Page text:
Nutbeam and Harris Planning Model
Obesity poses health danger to the community as well as the government. It is therefore crucial to find ways to intervene before the situation get out of hand. In the United Kingdom, children obesity has risen beyond 10.8 per cent. This is an alarming rate that is worrying to the government due to health implication associated to obesity (Nutbeam and Harris 305). To solve the problem we apply the nutbeam and Harris planning model that entails five steps which are outlined below.
The first step is to define the problem. The problem we are facing is child obese who are below the age of twelve. They are prone to consuming junk foods that deteriorates their health status (London Government UK). Failure to exercise also increases the chances of developing heart diseases in children. Parent’s failure to observe health diet for their children accelerates the condition. This act has instigated health issues in the offspring who suffer multiple heath problems.
Generating a Solution
The second stage is where a solution is generated. Health practitioners will hold meetings with parents in different localities to sensitize health issues amongst children. Meetings will be held in schools and churches. The objective of the programme is to improve the health standard of children in our community by tackling obesity. Stakeholders for the programme include health practitioners, community health workers, parents and teachers. Qualitative and quantitative strategies will be applied in collecting and analyzing data collected from the stakeholders.
Mobilization of resources involves partnering with community health organization in the location in tackling the problem. The programme will be incorporated into other government programme’s for funding and generating political support. Health practitioners will hold a maximum of ten meetings within a month for a period of one year. In some instances, visiting deprived areas in the community living in the United Kingdom will help determine the authenticity of data collected. Public meetings will also be held between different stages in the programme.
Implementing the Programme
All the stakeholders meet to discuss the appropriate approach to the problem. This involves visiting homes of deprived families and at the same time holding meetings with representative from different groups in the community (Nutbeam and Harris 308). This move will generate ideological concept in tackling obesity in children. Healthy living and body exercises are essential activities to be emphasized for this section. A list of unhealthy foods with health implication will be discussed at length by health practitioners to the community members. This will help the community to avoid unhealthy living behaviors in their children that accelerates obesity.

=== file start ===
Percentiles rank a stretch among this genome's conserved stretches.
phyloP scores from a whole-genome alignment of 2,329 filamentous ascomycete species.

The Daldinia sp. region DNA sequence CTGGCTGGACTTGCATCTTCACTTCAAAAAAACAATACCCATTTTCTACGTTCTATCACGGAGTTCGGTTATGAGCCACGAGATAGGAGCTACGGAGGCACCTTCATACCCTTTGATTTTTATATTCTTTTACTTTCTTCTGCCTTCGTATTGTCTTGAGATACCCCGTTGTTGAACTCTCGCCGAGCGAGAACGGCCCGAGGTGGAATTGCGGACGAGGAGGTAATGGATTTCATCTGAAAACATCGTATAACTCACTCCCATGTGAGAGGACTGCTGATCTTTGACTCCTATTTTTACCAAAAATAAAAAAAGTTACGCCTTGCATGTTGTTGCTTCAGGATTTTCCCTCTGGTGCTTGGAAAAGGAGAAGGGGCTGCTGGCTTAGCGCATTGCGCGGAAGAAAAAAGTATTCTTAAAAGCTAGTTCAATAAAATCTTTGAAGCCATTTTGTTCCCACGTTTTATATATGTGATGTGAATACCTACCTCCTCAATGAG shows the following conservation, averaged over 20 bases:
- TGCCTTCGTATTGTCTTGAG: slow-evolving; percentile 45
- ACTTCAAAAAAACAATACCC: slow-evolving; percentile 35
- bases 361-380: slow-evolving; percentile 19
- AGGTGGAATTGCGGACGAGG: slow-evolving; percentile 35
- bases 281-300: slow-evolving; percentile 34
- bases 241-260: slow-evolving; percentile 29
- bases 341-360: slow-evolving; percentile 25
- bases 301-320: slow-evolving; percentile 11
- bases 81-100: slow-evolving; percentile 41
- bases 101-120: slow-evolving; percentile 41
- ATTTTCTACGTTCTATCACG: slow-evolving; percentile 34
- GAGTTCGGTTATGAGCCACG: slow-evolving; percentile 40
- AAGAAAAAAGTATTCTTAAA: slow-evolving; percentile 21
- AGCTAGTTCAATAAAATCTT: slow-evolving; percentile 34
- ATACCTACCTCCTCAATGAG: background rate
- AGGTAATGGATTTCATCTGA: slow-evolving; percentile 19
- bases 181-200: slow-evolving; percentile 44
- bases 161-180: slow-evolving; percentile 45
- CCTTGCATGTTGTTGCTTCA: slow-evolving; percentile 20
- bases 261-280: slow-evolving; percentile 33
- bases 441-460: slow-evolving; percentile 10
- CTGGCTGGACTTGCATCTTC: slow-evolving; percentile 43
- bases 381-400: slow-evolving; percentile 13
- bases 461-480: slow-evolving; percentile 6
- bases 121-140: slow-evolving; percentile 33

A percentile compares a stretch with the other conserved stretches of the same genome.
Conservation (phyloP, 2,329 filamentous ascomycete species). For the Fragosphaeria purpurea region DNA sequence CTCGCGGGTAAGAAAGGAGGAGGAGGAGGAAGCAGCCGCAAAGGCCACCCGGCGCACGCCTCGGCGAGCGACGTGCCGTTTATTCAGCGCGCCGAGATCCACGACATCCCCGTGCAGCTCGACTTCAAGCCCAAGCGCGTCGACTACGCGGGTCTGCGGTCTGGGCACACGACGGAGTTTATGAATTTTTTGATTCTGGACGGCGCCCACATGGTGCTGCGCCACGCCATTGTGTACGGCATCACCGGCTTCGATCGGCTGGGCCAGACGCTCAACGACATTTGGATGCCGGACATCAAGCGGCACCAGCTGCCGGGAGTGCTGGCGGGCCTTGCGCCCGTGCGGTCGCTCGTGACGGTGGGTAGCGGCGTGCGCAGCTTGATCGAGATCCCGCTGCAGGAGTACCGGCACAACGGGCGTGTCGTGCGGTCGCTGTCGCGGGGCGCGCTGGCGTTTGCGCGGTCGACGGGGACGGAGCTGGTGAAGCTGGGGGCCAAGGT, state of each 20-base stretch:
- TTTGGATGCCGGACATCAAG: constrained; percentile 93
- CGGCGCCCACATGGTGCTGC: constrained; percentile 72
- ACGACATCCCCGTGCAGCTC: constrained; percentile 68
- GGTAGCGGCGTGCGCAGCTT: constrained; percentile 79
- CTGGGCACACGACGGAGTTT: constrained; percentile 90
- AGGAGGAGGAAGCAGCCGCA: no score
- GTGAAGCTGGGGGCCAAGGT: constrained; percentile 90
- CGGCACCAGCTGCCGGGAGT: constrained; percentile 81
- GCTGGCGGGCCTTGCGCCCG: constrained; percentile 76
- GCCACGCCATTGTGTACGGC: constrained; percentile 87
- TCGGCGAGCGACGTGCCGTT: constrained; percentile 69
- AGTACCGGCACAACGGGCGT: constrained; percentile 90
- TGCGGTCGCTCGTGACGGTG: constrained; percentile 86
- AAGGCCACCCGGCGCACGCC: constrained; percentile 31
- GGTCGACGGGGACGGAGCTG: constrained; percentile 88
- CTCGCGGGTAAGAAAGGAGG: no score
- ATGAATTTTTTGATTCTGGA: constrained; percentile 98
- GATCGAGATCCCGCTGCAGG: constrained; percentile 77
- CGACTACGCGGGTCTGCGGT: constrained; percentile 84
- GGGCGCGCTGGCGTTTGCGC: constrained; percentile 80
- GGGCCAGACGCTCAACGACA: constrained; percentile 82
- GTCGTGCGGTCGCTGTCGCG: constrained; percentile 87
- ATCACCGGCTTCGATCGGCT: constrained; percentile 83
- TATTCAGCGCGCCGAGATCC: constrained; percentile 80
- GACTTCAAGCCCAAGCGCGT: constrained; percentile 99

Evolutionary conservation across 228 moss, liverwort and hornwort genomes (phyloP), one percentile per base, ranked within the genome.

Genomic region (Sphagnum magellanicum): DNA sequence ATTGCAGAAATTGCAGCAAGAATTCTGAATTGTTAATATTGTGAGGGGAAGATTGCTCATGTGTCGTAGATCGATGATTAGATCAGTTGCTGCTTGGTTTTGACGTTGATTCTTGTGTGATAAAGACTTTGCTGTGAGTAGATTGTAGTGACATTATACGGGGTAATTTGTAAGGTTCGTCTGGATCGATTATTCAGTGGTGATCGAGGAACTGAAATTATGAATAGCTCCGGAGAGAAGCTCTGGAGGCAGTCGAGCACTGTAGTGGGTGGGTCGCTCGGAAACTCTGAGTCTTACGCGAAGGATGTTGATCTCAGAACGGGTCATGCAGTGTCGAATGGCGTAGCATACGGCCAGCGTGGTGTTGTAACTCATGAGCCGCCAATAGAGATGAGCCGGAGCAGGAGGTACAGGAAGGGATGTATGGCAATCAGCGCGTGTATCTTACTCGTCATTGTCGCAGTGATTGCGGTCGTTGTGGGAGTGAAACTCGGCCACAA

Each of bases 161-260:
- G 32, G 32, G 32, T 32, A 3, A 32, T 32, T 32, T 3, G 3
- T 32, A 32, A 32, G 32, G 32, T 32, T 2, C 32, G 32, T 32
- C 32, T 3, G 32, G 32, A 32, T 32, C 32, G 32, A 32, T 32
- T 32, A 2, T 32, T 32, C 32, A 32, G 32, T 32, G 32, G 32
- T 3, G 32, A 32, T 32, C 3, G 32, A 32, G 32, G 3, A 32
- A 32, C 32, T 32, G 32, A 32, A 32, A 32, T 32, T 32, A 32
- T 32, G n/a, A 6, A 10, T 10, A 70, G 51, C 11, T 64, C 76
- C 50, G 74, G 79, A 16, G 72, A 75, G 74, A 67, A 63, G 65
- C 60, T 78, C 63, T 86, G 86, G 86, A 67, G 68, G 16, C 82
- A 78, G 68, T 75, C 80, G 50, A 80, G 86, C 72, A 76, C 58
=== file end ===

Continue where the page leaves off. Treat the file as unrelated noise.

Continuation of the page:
This is the last stage in the program. It will involve conducting interviews with the community members to determine changes in public awareness. This will also shed more light on the knowledge acquisition by different stakeholders about the problem at hand (London Government UK). The last evaluation to be done will be looking at government statistic in the health sector after some period of time. If there is a reduction in the number of child obesity then the programme was effective while the vice versa is true. These are key indicators of improvement of the health condition in children and the community at large.
In conclusion, health issue among children is a developing concern for most of the parents and government. Therefore, the problem needs to be contained internally by observing healthy diet and lifestyle among children.
London Government UK. “Mayor Announces Ambitious New Pilots to Tackle Child Obesity Through Schools and Communities.” London City Hall. Greater London Authority, 18 July 2014. Web. 25 May 2015. <https://www.london.gov.uk/media/mayor-press-releases/2014/07/mayor-announces-ambitious-new-pilots-to-tackle-child-obesity>.
Nutbeam, Don, and Elizabeth Harris. Theory in a Nutshell: A Practical Guide to Health Promotion Theories. Sydney: McGraw-Hill, 2010. Print.